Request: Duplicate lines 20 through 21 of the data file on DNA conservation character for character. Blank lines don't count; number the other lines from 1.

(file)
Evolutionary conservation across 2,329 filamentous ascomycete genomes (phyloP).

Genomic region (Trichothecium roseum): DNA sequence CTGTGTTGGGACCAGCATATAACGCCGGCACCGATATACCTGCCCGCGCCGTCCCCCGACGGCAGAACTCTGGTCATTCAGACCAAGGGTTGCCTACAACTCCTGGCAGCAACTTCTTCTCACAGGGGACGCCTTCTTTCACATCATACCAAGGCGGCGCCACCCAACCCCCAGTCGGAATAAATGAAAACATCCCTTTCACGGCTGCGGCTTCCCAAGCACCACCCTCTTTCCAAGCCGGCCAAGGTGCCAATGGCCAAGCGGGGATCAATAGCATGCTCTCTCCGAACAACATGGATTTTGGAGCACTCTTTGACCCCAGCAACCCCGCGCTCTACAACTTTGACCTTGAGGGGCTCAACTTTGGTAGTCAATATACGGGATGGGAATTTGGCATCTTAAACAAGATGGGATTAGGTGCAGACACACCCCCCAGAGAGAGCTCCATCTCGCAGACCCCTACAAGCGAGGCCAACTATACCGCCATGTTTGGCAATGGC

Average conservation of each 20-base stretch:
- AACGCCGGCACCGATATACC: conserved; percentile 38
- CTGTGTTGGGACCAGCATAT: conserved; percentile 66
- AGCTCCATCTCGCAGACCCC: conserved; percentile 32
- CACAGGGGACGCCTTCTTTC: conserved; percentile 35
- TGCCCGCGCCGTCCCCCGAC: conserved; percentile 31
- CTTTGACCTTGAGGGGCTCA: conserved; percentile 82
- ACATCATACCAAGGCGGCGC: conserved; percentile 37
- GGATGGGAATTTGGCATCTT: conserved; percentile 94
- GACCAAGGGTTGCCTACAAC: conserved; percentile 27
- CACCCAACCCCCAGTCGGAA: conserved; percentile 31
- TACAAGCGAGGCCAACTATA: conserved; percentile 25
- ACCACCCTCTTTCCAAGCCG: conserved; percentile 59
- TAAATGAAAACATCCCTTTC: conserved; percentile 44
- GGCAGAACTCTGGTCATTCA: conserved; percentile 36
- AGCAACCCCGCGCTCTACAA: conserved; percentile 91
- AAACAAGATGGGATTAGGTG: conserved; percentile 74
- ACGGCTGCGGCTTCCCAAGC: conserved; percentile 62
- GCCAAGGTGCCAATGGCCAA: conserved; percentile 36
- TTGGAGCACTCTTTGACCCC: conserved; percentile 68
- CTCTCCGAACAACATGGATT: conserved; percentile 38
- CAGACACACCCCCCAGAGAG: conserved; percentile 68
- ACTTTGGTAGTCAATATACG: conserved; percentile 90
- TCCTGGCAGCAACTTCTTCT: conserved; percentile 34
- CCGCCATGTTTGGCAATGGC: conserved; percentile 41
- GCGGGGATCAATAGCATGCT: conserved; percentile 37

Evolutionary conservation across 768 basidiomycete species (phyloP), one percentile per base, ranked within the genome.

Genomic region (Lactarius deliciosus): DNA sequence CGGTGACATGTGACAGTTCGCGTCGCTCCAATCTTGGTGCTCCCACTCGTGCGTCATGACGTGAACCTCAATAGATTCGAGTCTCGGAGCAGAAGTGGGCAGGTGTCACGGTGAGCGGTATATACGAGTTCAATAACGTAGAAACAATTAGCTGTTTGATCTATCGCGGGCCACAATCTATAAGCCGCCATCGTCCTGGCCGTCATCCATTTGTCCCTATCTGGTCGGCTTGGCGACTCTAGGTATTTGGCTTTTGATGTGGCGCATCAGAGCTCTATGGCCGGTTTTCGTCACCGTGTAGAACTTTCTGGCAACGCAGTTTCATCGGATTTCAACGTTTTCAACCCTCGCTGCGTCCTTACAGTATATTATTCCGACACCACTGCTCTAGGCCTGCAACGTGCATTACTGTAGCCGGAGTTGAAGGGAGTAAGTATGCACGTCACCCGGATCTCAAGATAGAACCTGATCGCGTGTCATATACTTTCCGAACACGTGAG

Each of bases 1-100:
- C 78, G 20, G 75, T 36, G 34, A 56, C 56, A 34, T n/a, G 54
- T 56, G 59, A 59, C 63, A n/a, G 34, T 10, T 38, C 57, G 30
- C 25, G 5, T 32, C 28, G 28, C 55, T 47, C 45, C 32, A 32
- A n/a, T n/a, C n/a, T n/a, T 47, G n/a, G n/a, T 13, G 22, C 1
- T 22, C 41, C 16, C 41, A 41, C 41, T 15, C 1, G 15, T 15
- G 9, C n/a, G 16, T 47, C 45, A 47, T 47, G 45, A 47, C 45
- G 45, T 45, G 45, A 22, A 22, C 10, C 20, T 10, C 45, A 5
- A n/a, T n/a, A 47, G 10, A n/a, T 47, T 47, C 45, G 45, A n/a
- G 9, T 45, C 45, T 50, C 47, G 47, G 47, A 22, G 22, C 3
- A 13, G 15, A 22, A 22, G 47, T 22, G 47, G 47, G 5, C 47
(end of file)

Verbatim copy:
- ACGGCTGCGGCTTCCCAAGC: conserved; percentile 62
- GCCAAGGTGCCAATGGCCAA: conserved; percentile 36